These live responses enable us to tailor the subsequent lessons to suit students’ level of understanding of the concepts and keep them engaged. For example, these unannounced checkpoints can be in the form of short, non-graded questions and polls.

Students enjoy seeing real-time responses from their fellow students. We use Poll Everywhere, but occasionally use other interactive platforms such as Mentimer, Kahoot!, Padlet and Pigeonhole Live when we need different features for our checkpoints.

Students use their mobile devices to submit their answers to receive real-time class feedback. Fun Man Fung/National University of Singapore

Our students typically won’t raise their hands when asked a question in class, even the simplest one. They are more open to answering these polling systems, which is helpful to get students to reply and engage with the subject.

3. Utilise student interaction

Our classroom experience wants to ensure students will comfortably interact, ask questions and contribute in groups, much more often than they do in large lecture theatres. As a result, we decided to divide students into teams where they answer problems posed by the teaching team.

It is even more important to insert group work in the virtual classrooms. Group work allows students to deepen their understanding of the materials. We determine the membership of each group, which is fixed over the course.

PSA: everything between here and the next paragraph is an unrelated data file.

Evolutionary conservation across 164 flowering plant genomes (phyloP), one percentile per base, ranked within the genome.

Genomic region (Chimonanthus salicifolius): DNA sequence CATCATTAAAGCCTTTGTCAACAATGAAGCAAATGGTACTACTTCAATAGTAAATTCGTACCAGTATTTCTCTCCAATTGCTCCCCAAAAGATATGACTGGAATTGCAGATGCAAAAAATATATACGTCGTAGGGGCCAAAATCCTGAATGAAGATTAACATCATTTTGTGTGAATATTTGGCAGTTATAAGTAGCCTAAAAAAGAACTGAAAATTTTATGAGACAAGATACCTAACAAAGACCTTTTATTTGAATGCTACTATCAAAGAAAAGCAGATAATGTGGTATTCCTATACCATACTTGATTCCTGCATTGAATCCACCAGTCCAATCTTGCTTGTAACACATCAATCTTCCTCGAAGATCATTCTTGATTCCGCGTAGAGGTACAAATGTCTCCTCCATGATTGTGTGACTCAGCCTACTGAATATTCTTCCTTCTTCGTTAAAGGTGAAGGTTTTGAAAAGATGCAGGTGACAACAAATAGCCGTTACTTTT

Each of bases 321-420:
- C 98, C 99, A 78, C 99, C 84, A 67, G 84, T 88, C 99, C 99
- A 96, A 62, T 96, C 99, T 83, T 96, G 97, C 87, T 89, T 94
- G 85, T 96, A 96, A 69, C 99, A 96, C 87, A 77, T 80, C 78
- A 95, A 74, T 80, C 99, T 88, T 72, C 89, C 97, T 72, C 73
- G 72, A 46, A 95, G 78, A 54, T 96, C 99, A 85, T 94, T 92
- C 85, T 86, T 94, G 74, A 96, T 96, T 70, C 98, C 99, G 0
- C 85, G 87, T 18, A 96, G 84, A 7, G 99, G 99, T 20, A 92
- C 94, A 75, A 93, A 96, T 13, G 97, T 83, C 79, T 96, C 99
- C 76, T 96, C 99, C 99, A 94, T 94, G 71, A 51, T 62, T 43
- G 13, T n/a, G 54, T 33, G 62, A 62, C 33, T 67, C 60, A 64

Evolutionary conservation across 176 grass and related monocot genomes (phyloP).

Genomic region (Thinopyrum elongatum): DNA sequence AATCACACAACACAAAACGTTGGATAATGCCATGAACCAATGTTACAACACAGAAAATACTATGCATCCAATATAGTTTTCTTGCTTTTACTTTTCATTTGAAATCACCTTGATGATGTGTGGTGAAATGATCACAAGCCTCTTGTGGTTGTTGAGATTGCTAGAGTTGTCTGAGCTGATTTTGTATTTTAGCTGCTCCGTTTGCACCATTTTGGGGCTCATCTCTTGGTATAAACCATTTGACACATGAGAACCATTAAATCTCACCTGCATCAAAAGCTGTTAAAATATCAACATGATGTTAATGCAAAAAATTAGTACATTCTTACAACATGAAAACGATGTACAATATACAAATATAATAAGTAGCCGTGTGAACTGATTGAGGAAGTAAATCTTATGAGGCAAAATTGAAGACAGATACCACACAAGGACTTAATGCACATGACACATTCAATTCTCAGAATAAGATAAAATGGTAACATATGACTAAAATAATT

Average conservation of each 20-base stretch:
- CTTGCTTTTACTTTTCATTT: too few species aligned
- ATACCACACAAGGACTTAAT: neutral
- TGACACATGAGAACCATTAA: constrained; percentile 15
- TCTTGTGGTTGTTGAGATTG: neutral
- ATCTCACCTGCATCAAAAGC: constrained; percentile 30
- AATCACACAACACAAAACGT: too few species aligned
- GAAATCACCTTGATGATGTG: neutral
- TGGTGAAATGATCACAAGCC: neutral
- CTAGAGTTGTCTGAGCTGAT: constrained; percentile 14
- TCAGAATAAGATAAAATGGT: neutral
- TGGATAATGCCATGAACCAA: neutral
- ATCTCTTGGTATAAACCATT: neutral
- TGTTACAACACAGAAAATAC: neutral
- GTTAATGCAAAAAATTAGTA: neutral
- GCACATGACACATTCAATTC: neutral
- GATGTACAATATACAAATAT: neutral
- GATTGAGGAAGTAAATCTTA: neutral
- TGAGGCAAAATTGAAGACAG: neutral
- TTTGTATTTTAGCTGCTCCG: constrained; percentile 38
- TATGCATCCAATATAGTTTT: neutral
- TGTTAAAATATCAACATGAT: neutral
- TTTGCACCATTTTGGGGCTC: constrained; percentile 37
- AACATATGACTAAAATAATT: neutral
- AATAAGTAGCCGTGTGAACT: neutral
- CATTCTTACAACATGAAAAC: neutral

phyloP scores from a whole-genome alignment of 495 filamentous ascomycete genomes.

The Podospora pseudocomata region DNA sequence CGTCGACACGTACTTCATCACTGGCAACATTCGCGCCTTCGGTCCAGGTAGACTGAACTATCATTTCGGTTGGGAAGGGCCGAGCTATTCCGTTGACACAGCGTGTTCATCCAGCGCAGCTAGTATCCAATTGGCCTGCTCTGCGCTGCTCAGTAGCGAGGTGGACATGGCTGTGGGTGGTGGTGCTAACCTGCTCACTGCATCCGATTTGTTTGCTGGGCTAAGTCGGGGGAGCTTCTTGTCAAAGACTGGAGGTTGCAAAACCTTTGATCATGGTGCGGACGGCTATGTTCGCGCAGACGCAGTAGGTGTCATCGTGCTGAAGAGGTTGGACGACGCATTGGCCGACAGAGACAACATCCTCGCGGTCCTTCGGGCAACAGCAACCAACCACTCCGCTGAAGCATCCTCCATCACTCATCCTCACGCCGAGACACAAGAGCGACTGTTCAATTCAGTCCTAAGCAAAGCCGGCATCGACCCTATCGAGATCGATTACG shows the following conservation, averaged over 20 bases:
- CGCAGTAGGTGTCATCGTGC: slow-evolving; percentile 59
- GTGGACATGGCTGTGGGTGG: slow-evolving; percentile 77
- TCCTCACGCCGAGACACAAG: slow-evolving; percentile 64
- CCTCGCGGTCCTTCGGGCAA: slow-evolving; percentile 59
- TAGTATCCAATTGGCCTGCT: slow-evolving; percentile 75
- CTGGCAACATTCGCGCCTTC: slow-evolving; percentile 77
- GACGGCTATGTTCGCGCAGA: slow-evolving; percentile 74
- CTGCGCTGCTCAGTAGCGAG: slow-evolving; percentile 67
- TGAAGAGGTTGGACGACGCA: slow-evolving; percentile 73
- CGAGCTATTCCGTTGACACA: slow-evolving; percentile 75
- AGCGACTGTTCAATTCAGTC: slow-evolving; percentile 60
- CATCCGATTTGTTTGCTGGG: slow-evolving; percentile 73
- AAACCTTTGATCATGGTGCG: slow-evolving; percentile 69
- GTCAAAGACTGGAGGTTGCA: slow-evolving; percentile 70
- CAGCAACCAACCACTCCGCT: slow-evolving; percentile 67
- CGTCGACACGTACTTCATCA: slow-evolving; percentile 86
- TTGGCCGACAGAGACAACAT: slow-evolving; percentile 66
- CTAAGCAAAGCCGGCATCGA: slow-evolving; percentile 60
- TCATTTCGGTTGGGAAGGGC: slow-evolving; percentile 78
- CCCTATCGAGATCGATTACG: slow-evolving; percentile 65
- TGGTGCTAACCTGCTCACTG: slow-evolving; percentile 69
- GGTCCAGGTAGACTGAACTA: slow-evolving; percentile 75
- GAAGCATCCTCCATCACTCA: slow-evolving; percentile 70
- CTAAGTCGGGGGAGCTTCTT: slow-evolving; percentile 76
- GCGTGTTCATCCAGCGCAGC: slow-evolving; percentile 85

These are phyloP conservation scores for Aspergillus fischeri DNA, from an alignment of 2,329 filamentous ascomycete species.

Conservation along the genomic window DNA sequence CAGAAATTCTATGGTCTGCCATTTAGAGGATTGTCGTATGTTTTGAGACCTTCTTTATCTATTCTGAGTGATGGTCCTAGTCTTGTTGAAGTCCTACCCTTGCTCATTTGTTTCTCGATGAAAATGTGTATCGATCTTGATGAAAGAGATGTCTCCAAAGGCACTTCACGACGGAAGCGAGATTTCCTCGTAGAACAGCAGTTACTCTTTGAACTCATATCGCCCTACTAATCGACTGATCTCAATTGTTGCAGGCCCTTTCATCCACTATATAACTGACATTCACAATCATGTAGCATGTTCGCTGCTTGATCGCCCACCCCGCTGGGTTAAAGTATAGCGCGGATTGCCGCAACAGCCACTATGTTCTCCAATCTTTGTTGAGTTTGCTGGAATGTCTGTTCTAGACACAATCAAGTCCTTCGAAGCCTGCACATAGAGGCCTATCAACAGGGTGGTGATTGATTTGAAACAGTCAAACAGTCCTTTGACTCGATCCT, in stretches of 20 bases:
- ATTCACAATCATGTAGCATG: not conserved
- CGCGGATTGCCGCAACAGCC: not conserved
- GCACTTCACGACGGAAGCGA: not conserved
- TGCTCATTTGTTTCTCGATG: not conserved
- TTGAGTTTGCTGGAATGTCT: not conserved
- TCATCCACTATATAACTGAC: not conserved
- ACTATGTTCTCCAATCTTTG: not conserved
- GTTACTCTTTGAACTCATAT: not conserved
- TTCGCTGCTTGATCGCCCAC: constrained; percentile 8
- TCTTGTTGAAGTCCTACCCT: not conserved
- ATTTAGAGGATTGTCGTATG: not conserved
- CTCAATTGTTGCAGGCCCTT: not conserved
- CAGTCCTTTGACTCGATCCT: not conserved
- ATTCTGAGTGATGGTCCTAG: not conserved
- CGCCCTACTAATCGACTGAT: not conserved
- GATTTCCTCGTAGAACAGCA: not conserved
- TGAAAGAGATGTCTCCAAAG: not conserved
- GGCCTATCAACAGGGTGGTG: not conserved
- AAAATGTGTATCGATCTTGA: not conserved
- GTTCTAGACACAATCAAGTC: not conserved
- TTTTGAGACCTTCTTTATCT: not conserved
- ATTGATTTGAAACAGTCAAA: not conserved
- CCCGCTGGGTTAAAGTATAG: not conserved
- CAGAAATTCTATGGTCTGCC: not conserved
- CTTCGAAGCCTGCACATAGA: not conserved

Read more: How to use Snapchat in the laboratory for better student engagement


Students then rotate responsibility for leading their groups, taking notes and reporting back to the larger class. The also enjoy getting to know other students in the class (especially those from different disciplines).

We have found it essential to provide “ice-breakers” at the beginning of the course to introduce team members to each other. Our teaching assistants or faculty staff “drop in” to group sessions and provide suggestions, but do not replace the student team leader of the session. Although it takes extra time, at least one or two of the groups should report back to the entire class at the end of the group activity.

Team teaching is fun and rewarding. Here, the team of three faculties is setting up the online classroom. Fun Man Fung

Worth the investment

Keeping students engaged virtually is more challenging because it is harder to pick up on the clues you get during a traditional class: knowing when students are lost, distracted or confused and when to speed up or slow down.

Learning How to Learn Better by Fun Man Fung, PhD, and Robert Kamei, MD.

By effectively using teaching techniques and available online platforms, lecturers can deliver engaging lessons while achieving meaningful interactions among the teaching team and students.

We encourage educators to explore and expand on the various methods to make online learning more engaging for students. Although it will take time to do, it is worth the investment.


The authors acknowledge the teaching assistants team (esp. Tan Hui Ru, Chng Wei Heng and Christian Chonardo) for their help in the courses ALS1010 & ALS1020, as well as the NUS Libraries team for their support. We appreciate Joshua Gooley, PhD, Mara McAdams, MD, and Jennifer Davis of Duke-NUS for their contributions.